• Provides legal security when well applied
  • Predictable revenue streams
  • Can be very costly
  • Appropriate design may require continued adjustments through complex administrative procedures

Net Metering and Flexible Grid Access

  • Generally less costly
  • Technically easy
  • Not applicable for large scales

Transfers and Subsidies

  • Allows for targeted development of renewable energy technologies
  • Once entrenched, could be very difficult to remove even when there is no longer need for them

Fiscal Incentives

  • Provides incentives especially for new renewable energy projects, by reducing investment costs
  • Can be a burden to public budget
  • Lower certainty due to changing political context


  • Allows for targeted investments to specific renewable energy applications, especially when they are not sufficiently attractive to private markets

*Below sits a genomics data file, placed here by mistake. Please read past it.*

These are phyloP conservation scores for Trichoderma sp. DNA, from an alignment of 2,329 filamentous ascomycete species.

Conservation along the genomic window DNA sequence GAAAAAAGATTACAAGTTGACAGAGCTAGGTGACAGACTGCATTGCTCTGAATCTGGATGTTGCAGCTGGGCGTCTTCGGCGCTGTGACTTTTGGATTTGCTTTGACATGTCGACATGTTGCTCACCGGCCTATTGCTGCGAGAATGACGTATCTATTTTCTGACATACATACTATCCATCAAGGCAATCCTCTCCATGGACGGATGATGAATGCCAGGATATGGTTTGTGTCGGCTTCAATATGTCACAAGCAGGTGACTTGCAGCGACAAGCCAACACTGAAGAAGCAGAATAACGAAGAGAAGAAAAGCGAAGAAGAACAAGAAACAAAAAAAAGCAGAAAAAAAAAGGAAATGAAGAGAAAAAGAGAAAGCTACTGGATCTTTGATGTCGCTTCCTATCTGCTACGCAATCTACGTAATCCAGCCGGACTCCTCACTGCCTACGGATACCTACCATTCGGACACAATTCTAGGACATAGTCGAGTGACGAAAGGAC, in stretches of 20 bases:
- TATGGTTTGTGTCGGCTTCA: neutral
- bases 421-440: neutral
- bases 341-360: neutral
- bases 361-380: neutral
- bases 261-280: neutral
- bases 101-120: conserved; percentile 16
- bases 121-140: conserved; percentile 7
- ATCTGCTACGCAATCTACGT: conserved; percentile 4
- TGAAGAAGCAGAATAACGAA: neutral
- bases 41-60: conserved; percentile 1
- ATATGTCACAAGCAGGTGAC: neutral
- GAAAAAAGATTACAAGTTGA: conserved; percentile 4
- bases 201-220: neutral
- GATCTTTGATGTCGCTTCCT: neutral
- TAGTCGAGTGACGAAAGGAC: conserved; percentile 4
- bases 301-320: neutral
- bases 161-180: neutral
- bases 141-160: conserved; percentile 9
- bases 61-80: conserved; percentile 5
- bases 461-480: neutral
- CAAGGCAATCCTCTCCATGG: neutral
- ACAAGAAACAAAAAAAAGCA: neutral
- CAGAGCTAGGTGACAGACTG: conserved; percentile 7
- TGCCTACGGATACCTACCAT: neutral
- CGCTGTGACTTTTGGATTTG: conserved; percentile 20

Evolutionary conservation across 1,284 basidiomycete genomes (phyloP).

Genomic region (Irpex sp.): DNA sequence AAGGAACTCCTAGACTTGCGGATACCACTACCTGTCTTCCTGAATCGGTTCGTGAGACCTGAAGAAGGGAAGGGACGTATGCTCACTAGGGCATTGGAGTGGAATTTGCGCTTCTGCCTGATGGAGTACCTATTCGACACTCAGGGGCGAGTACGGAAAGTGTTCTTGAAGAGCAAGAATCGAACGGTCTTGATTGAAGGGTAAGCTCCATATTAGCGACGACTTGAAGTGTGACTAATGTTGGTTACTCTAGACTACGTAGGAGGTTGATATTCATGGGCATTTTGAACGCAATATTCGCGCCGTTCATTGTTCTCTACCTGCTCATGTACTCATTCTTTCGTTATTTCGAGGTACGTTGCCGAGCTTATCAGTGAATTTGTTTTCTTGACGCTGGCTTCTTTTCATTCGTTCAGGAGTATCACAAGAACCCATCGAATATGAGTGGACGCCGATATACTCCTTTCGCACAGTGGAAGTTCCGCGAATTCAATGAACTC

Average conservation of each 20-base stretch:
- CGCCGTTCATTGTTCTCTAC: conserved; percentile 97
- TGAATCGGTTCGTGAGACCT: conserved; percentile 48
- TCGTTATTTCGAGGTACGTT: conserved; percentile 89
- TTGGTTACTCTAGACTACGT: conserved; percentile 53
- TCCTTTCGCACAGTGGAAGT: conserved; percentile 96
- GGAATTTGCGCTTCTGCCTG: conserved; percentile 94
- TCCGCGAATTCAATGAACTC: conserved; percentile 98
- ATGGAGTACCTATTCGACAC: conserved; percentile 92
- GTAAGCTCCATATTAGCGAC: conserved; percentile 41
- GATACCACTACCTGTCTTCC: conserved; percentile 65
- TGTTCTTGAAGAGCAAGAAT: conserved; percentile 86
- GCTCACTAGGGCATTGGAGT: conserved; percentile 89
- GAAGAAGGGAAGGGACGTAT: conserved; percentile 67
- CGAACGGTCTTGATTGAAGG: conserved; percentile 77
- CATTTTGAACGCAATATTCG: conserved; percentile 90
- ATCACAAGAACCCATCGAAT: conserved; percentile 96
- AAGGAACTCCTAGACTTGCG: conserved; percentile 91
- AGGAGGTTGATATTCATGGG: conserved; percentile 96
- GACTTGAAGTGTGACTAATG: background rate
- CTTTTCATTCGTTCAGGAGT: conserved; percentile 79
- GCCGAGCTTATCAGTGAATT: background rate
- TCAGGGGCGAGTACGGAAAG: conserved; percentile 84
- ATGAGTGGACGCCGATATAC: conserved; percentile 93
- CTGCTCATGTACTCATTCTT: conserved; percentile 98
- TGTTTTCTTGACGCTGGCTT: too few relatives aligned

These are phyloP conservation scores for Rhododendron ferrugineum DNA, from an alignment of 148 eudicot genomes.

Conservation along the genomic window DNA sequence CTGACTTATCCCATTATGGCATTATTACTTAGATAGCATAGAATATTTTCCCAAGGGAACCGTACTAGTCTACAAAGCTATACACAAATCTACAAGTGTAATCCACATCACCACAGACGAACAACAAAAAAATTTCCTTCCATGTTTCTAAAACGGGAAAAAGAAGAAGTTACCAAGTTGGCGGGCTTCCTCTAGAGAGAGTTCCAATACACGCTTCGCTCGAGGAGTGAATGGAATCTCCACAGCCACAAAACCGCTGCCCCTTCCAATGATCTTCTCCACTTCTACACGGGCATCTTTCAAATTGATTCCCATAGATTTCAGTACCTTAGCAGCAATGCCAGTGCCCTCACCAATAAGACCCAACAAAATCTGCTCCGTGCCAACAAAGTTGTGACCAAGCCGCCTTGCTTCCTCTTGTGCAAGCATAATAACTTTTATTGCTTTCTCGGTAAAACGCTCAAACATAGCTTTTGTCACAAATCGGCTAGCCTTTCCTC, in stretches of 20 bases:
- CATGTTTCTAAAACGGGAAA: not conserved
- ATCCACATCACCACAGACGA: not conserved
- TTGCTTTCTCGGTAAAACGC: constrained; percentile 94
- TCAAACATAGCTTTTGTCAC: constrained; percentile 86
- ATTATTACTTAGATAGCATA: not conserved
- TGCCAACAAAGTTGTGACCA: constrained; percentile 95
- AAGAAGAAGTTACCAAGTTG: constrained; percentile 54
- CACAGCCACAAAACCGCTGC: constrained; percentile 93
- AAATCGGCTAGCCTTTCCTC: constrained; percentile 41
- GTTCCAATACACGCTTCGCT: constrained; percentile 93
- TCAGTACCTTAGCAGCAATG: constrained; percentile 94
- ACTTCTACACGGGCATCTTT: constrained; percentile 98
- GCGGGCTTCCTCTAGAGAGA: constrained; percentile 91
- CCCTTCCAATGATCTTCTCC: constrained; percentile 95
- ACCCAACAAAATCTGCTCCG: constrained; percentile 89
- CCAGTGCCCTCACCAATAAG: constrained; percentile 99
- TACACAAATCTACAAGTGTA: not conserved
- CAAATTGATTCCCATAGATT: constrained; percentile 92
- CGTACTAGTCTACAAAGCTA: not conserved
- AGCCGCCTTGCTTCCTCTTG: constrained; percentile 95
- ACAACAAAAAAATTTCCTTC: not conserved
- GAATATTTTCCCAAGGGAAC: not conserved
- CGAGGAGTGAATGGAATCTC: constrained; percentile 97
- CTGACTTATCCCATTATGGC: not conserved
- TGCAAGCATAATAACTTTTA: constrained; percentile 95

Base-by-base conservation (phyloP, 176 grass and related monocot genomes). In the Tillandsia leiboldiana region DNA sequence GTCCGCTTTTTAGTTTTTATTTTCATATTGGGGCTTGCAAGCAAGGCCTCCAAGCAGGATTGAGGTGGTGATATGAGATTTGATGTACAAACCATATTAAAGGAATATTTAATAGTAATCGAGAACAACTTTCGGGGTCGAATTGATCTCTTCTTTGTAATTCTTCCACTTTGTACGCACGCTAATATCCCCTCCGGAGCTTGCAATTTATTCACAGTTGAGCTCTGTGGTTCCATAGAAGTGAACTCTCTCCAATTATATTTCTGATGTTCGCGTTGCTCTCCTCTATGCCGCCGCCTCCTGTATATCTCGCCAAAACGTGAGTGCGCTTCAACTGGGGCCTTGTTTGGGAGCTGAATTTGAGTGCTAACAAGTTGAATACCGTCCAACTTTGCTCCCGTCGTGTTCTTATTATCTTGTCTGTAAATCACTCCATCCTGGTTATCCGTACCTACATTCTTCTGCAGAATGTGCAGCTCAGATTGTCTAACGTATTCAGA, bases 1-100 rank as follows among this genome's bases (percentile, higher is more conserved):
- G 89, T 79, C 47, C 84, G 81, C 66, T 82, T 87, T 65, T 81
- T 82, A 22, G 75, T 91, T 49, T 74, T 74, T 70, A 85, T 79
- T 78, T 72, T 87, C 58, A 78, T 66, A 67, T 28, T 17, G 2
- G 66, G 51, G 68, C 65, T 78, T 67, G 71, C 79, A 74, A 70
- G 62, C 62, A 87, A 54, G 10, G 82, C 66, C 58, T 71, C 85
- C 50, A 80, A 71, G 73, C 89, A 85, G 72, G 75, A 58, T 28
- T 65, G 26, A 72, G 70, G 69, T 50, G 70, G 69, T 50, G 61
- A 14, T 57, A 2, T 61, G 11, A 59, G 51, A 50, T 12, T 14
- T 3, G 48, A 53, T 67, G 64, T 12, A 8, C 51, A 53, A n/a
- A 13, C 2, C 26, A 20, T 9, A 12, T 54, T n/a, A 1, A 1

• Particularly applicable for research and development into renewable energy innovations
  • Facilitates renewable energy deployment especially in riskier environments
  • Long-term sustainability after grant is over may often be problematic Payback and rate of return may be uncertain

Soft Loans

  • Many agri-/food chains and their sites for processing agro-products or food/ beverages
  • Often cover capital investment costs only

When it comes to the choice of any particular tool in a specific country, there are no fit-all approaches. The choice whether or not to use any of these tools depends on the context of each country (Azuela and Barroso 2012). Moreover, each stage of the development of renewable energies in each country may require different tools, so customized sequencing of these policy tools may be required (ibid.). Each of these policy tools has its strengths and weaknesses (see the table), which can shape their choice in a specific country context.